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By Michael Wiseman
nly 14 percent of American work-
ers say they are “very confident”
they will have enough money to
live comfortably throughout retirement.
To help reduce such uncertainty from
your life, consider these five common
investment pitfalls -- and how to avoid
MISTAKE 1: Waiting to maximize
your contributions
The sooner you start contributing the
maximum amount allowed by your em-
ployer-sponsored retirement plan, the
better your chances for building a sig-
nificant savings cushion. By starting
early, you allow more time for your con-
tributions – and potential earnings -- to
compound, or build upon themselves,
on a tax-deferred basis.
For 2013, the maximum you can con-
tribute to your 401(k), 403(b), or 457
plan is $17,500. If you are age 50 or old-
er, you can sock away an additional
$5,500. If you can’t contribute to the
max, be sure to contribute enough to
take full advantage of any company
match contributions.
MISTAKE 2: Ignoring specific fi-
nancial goals
It is difficult to create an effective in-
vestment plan without first targeting a
specific dollar amount and recognizing
how much time you have to pursue that
goal. To enjoy the same quality of life in
retirement that you have become accus-
tomed to during your prime earning
years, you may need the equivalent of
up to 80 percent of your final working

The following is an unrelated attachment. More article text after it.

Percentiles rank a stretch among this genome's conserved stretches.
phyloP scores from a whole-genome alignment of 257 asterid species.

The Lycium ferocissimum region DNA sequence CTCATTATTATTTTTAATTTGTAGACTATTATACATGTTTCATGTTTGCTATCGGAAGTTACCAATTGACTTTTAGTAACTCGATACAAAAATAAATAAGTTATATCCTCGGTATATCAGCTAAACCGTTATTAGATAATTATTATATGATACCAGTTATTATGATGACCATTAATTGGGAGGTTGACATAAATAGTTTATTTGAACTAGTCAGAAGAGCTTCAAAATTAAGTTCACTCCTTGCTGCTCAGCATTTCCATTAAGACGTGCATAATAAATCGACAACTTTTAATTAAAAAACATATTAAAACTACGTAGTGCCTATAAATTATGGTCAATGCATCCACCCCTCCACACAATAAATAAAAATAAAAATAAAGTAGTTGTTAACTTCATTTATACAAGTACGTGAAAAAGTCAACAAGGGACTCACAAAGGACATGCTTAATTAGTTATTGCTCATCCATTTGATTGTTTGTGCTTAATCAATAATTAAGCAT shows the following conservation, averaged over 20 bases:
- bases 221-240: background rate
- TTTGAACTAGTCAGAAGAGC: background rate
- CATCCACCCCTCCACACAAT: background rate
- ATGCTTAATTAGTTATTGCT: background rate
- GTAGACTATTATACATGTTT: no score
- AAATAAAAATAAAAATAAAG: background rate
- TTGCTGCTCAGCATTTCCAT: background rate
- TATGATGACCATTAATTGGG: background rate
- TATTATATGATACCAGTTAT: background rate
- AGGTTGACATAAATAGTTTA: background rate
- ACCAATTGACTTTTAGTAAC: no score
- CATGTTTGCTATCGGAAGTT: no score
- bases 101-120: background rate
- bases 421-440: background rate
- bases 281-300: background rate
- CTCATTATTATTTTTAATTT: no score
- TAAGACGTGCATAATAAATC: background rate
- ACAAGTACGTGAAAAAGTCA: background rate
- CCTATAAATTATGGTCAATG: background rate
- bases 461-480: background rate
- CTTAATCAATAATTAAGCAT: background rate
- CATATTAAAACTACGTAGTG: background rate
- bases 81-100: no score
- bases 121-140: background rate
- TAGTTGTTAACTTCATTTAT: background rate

year’s salary for each year of retire-
MISTAKE 3: Fearing stock volatil-
It is true that stock investments face
a greater risk of short-term price swings
than fixed-income investments. Howev-
er, stocks have historically produced
stronger earnings over the long term.
In general, the longer your investment
time horizon, the more you might want
to rely on stock funds.
MISTAKE 4: Timing the market
Some investors try to base invest-
ment decisions on daily price swings.
But unless you have a crystal ball, “tim-
ing the market” could be very risky. A
better idea might be to buy and hold in-
vestments for several years.
MISTAKE 5: Failing to diversify
Investing in just one fund or asset
class could subject your investment
portfolio to unnecessary risk. Spreading
your money over a well-chosen mix of
investments may help reduce the poten-
tial for loss during periods of market
volatility. Diversification may offset loss-
es in any one investment or asset cate-
gory by taking advantage of possible
gains elsewhere.
Now that you are aware of these five
common investment errors, consider
yourself lucky: You are ready to benefit
from other people’s experiences -- with-
out making the same mistakes. í
September 2013
Michael Wiseman
is an own-
er/partner in Olde Hickory Finan-
cial Services LLC, Hermitage. He
is also a registered representa-
tive of and offers securities
through WRP Investments Inc. of
Youngstown. He can be reached
at 724-981-2112 or michaelwise
When the finish is near
5 common retirement-planning mistakes investors make
John Zavinski/Life & Times